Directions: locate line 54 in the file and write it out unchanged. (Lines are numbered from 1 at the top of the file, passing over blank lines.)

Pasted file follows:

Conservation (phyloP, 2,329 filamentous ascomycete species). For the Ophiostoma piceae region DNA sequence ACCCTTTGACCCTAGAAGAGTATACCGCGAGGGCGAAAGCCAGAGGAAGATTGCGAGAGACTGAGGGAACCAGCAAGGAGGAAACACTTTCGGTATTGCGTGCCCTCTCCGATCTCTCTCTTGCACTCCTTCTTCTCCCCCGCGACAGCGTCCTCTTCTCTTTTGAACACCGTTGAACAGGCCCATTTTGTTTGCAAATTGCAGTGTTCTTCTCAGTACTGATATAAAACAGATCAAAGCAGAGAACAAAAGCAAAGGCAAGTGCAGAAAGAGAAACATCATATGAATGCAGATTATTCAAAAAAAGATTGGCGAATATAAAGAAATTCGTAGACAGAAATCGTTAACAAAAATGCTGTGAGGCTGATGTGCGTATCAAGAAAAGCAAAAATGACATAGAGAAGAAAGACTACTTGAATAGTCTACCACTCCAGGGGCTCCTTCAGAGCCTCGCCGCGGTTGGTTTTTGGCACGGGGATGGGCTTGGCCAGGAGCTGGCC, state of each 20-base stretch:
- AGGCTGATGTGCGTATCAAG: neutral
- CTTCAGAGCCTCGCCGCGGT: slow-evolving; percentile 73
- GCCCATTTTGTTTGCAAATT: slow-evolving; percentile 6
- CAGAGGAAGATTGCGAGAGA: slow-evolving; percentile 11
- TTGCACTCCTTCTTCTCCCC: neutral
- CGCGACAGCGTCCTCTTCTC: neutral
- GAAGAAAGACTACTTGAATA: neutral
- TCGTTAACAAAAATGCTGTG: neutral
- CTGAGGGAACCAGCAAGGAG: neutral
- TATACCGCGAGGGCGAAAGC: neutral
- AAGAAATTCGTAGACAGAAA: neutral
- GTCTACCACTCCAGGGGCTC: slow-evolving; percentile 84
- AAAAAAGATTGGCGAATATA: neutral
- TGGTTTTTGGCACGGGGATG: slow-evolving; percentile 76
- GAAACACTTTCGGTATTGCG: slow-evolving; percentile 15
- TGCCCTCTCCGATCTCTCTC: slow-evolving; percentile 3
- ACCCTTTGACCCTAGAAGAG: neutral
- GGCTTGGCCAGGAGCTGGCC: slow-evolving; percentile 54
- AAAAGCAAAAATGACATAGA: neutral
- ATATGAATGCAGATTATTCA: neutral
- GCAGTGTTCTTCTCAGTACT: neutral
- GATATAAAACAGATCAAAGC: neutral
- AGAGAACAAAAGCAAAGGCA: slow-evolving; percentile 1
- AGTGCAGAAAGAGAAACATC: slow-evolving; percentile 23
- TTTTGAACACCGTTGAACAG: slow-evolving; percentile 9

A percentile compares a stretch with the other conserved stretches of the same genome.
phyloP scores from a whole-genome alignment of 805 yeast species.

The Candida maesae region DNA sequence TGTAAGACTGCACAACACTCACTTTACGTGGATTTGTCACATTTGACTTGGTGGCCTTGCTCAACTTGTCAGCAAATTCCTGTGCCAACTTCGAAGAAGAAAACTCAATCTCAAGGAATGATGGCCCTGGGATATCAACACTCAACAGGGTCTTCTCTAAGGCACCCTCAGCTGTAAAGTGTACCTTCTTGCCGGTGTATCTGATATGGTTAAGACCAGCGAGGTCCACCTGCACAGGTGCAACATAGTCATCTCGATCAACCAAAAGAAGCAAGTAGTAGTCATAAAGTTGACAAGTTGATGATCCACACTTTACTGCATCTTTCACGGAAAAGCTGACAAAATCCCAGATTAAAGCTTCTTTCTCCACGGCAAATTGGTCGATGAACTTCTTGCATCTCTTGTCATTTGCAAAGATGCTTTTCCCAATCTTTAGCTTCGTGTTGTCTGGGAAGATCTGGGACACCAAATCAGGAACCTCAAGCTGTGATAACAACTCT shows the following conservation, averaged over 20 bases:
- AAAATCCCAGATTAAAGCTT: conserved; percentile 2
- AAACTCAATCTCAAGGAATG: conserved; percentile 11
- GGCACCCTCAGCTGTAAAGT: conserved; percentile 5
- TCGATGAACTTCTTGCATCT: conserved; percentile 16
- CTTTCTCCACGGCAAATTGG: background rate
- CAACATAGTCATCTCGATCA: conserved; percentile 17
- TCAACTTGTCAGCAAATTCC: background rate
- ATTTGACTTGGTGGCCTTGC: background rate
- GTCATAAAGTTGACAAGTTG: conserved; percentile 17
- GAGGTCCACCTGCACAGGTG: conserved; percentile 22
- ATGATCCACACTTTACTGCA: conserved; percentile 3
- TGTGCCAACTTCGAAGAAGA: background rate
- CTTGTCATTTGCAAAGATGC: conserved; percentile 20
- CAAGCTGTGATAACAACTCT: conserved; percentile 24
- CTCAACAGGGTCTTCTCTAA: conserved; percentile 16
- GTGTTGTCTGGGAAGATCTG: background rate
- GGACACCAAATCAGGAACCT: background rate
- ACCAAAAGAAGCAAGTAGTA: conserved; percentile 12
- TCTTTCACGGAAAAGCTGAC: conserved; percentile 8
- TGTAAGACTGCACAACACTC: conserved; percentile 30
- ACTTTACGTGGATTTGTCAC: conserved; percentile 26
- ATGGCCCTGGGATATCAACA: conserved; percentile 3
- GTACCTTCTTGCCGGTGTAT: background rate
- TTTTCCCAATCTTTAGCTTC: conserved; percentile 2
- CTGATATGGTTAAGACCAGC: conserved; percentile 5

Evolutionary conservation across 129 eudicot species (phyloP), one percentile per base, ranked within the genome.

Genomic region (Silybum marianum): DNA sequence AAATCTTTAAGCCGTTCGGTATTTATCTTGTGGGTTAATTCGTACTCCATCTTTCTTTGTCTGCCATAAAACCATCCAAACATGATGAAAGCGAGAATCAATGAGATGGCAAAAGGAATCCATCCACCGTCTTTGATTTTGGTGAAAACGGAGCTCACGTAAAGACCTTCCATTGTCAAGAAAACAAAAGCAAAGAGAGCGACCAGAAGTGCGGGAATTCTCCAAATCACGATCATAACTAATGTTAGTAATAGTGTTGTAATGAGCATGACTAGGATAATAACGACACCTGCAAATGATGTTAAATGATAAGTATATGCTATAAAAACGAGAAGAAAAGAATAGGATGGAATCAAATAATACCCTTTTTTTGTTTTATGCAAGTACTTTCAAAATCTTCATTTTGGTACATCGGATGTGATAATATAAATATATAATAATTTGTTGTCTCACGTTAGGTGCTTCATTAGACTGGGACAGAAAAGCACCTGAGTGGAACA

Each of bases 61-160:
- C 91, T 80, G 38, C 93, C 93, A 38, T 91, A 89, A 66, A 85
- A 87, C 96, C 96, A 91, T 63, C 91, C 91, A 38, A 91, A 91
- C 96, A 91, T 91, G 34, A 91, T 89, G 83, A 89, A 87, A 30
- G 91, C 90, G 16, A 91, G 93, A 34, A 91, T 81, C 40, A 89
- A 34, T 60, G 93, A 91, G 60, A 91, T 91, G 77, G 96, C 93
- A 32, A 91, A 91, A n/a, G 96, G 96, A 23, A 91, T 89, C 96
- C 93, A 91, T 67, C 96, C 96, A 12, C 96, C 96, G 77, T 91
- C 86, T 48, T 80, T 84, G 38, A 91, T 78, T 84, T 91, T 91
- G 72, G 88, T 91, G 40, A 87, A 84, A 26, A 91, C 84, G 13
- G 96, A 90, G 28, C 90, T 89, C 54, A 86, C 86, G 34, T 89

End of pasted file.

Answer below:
- CTGATATGGTTAAGACCAGC: conserved; percentile 5